New York Times reported late Friday evening that Jack Ma, founder and chairman of China’s biggest listed company is planning to retire to focus on philanthropy. Interestingly enough, soon after the New York Times article was published, the company came out and semi denied The Times reporting.

South China Morning Post ( wrote Saturday morning;  

Ma will remain executive chairman while the plan is carried out. A New York Times report that said he was “stepping down” to “retire” was out of context, and factually wrong, an Alibaba spokesman said

Mr. Ma said in an to the South China Morning Post;

“I sat down with our senior executives 10 years ago, and asked what Alibaba would do without me I’m very proud that Alibaba now has the structure, corporate culture, governance and system for grooming talent that allows me to step away without causing disruption.”

Interestingly enough, New York Times followed-up and said they stand by their reporting. Even though Mr. Ma has since a while ago given up the operational duties of the company to his lieutenants, it strikes quite odd that the face and leader of China’s biggest company would chose to leave when its share price is down almost 25% from peak.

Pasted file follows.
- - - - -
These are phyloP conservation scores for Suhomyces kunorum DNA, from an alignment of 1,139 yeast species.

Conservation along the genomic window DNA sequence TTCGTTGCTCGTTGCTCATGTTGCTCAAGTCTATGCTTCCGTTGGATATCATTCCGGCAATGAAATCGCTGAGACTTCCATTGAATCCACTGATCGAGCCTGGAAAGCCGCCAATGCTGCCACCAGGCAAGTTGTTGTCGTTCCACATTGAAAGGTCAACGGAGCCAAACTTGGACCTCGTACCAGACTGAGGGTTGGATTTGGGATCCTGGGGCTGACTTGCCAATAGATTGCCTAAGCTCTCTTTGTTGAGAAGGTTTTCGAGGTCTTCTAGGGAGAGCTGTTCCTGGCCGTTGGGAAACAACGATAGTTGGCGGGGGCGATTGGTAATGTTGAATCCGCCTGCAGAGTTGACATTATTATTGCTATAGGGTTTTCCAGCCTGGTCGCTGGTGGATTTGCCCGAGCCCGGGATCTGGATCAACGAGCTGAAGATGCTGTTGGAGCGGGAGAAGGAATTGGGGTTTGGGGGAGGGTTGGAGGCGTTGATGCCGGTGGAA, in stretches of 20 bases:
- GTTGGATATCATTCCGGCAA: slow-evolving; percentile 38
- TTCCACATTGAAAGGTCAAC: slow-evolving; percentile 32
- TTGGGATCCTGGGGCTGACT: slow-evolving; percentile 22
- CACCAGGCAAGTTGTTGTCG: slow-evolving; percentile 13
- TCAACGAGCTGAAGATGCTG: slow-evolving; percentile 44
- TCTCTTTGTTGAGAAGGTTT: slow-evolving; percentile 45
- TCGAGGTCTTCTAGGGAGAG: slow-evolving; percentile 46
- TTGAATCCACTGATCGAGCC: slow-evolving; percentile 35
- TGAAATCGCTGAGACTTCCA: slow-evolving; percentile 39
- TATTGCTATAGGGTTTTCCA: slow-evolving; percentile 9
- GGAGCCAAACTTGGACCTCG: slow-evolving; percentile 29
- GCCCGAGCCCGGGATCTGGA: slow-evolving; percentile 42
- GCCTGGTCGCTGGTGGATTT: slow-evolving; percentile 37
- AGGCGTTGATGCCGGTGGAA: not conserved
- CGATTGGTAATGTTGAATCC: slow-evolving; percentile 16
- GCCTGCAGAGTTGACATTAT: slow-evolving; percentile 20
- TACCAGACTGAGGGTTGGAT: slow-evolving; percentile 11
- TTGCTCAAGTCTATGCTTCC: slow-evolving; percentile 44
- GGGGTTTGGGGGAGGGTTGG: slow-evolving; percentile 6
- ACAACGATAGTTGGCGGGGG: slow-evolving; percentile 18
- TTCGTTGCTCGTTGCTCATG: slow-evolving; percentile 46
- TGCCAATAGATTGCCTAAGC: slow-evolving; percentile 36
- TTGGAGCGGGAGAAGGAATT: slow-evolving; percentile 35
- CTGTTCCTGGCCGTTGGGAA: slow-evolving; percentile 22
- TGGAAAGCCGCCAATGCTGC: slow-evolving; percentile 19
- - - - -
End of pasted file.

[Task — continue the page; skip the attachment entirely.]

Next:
Watch the 160 big support here.

Source: Bloomberg

This comes of the heel, of all big Internet companies (for example Tencent which we at AskBrokers wrote about earlier here) have all been suffering substantial declines in their share prices, due to in general the emerging markets crises, but more importantly increased regulation and control in China.

Could it be Ma’s retirement is not strictly due to private considerations, but more importantly has to do with the political climate in China and President Xi. Forbes points out;

With the consolidation of political power by China’s president, Xi Jinping, however, the business climate has changed. Xi has consistently represented himself as an anti-corruption reformer. Xi has tightened control over businesses, especially ones that allow people to communicate over the Internet.

Earlier this year President Xi made an ominous signal to Investors – in essence warning investors that Any Chinese Billionaire could fall with the arrest of billionaire and founder of CEFC Energy Ye Jianming.  As Scmp writes;